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India - Monkey raids on plantations trigger coconut shortage in Goa

Lashed by heavy rains and plagued with monkey attacks this season, coconut plantations in Goa have faced a crop loss, owing to which there is a shortage of the nuts in the local market, experts said.

“Owing to the heavy rains last year, the flowering and fruiting of the crop has been affected, hitting coconut production. The crop currently available in the market is the produce harvested from the year before last,” said Sandeep Faldesai, managing director of the Goa state horticulture corporation limited.

While the corporation does not sell subsidized coconuts like other products, the prices of the nuts are still lower at its outlets, when compared to retail rates. Currently, coconut rates vary from Rs 17 to 22 per piece at the horticulture outlets.

“The rates are not likely to stabilize until April. We expect a fresh harvest of coconuts in March, which may help tackle the shortage,” Faldesai said.

In the retail market, coconut prices vary from Rs 15 to 30 per piece, depending on size and quality- some of the biggest coconuts may even be sold at Rs 4O.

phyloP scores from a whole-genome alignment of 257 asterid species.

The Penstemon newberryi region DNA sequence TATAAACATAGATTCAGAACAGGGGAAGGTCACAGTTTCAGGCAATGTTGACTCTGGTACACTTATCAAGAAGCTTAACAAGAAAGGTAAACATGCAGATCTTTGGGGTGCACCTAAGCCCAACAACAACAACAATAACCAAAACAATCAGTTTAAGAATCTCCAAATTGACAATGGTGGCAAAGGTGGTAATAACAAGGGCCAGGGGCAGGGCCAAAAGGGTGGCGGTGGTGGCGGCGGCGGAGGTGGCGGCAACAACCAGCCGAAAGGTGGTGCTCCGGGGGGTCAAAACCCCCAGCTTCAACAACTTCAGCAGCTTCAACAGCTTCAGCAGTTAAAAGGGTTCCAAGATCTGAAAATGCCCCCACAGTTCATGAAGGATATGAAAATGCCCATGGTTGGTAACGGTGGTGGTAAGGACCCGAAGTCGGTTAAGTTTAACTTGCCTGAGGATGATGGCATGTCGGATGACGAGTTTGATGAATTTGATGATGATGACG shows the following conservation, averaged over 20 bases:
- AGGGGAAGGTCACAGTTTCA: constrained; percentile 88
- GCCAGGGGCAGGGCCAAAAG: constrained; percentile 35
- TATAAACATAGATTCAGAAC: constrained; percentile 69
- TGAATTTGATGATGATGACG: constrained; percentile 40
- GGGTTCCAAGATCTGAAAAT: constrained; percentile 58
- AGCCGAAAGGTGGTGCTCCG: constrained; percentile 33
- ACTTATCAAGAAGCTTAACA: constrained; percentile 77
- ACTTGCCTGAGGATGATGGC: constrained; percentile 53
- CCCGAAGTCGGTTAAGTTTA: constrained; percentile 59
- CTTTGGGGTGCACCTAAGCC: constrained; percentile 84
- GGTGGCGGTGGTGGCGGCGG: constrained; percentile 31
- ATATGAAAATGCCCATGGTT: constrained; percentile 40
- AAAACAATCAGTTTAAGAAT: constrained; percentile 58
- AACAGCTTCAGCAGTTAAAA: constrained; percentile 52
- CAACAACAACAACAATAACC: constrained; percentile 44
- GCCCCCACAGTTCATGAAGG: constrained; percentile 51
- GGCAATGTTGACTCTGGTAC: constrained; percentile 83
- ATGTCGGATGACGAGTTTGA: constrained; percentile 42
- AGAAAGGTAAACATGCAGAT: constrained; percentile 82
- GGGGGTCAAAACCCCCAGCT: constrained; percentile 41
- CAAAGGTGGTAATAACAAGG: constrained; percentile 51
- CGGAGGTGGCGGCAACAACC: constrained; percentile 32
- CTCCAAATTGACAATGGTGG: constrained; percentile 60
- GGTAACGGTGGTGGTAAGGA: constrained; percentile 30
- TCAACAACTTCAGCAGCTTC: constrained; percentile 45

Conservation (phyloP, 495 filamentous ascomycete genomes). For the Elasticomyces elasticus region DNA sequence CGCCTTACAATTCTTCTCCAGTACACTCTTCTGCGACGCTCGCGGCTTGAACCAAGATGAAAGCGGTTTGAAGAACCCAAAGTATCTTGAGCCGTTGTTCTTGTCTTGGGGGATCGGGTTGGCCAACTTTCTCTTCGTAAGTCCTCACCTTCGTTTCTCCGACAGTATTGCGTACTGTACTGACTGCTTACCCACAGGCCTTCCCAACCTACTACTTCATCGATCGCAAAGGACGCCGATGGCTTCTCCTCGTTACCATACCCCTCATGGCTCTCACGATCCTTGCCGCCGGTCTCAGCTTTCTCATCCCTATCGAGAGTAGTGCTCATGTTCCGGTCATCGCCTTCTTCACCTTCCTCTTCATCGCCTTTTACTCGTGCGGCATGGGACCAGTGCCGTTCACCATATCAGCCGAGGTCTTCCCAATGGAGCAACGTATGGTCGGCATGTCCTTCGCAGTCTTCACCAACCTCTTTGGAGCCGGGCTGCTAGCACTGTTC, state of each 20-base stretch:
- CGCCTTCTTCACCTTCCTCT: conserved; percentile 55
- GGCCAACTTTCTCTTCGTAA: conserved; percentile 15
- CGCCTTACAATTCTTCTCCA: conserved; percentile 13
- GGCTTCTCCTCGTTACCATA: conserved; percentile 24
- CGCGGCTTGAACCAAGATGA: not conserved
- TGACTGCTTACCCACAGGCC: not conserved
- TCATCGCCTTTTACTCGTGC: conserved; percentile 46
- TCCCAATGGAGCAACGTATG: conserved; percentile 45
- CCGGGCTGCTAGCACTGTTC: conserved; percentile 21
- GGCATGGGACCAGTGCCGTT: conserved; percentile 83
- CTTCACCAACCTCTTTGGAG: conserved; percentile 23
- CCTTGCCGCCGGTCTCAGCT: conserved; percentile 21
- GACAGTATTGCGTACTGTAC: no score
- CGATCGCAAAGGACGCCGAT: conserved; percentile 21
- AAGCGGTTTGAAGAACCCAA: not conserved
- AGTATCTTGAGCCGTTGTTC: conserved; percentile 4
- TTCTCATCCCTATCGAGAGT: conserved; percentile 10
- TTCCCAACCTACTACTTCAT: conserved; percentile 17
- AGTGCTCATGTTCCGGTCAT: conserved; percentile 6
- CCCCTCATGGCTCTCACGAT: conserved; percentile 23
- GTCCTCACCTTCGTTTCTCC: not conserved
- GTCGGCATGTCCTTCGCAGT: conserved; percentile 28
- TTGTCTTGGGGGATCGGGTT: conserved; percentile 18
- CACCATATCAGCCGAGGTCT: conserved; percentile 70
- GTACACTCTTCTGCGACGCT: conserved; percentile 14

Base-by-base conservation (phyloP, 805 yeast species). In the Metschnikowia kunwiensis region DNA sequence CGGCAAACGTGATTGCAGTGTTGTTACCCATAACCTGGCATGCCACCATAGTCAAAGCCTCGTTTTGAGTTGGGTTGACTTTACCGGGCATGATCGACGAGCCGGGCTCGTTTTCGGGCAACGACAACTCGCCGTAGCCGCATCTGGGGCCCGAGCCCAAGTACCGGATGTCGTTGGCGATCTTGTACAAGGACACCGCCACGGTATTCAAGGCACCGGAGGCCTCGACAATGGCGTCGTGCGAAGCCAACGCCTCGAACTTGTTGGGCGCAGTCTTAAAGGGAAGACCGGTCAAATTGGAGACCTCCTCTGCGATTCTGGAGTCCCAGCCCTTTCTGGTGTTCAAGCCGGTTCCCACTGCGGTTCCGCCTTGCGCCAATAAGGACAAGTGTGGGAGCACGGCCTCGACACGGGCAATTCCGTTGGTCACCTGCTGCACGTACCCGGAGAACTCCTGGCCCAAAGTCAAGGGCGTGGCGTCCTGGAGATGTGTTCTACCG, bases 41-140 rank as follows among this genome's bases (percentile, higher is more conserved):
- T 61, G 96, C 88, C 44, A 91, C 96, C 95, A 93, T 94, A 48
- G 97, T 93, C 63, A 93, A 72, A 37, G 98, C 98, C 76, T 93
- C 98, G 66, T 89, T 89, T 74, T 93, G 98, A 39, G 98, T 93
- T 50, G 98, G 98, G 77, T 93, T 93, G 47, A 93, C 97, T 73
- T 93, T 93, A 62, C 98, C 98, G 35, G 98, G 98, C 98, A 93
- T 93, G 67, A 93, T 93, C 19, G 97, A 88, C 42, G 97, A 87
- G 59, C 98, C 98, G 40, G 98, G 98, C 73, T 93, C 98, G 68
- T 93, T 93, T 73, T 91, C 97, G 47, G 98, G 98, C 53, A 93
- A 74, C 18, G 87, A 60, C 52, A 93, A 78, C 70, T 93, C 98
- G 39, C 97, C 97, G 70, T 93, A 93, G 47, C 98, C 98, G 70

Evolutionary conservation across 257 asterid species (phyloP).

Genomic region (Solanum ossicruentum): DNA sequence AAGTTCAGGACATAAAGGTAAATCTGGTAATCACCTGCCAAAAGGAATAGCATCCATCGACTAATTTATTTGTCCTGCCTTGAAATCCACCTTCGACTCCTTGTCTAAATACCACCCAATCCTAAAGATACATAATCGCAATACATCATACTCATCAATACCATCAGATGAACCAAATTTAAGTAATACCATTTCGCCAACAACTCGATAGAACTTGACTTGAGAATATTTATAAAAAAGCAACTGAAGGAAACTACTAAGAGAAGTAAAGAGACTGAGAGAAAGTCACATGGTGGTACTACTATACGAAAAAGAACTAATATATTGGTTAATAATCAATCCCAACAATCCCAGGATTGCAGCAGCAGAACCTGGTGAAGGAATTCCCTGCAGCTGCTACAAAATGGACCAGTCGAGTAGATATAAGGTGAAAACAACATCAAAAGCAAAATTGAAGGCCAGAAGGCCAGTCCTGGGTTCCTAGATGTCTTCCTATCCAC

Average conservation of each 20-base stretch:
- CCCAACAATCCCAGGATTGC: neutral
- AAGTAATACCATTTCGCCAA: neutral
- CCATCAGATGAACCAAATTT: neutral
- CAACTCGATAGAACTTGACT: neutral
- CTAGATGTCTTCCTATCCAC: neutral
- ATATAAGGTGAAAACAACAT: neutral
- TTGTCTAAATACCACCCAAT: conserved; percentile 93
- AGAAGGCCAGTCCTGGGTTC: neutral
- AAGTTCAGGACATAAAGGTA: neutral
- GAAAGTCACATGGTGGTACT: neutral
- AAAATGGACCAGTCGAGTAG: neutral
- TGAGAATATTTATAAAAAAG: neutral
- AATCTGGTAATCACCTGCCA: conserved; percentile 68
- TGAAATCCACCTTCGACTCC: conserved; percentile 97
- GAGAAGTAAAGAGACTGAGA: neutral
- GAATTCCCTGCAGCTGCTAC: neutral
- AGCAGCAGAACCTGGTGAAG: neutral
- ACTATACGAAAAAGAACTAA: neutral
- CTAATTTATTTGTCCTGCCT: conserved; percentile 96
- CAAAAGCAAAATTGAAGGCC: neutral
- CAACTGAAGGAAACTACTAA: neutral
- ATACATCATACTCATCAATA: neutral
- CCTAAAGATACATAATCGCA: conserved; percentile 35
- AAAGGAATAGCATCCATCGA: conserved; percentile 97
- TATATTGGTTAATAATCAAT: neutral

“Coconuts are a staple in the Goan kitchen, used in most curries and desserts. Due to the demand, the prices are likely to increase further, if the supply does not stabilize,” vendors said.

Agriculture director Madhav Kelkar told TOI that some coconut plantations in Goa were infested with whitefly, a pest that has caused damage to the coconut palm’s leaves but has not affected the crops’ yield.

He attributed the coconut shortage to animal attacks.

“In villages in Sattari taluka, coconut plantations are reeling under monkey attacks. The monkeys eat the tender coconuts even before maturity and then discard them- proving to be one of the major reasons for the crop loss. Due to the shortage triggered by the simian pests, there is a rise in coconut prices in the markets,” he said.

Source –

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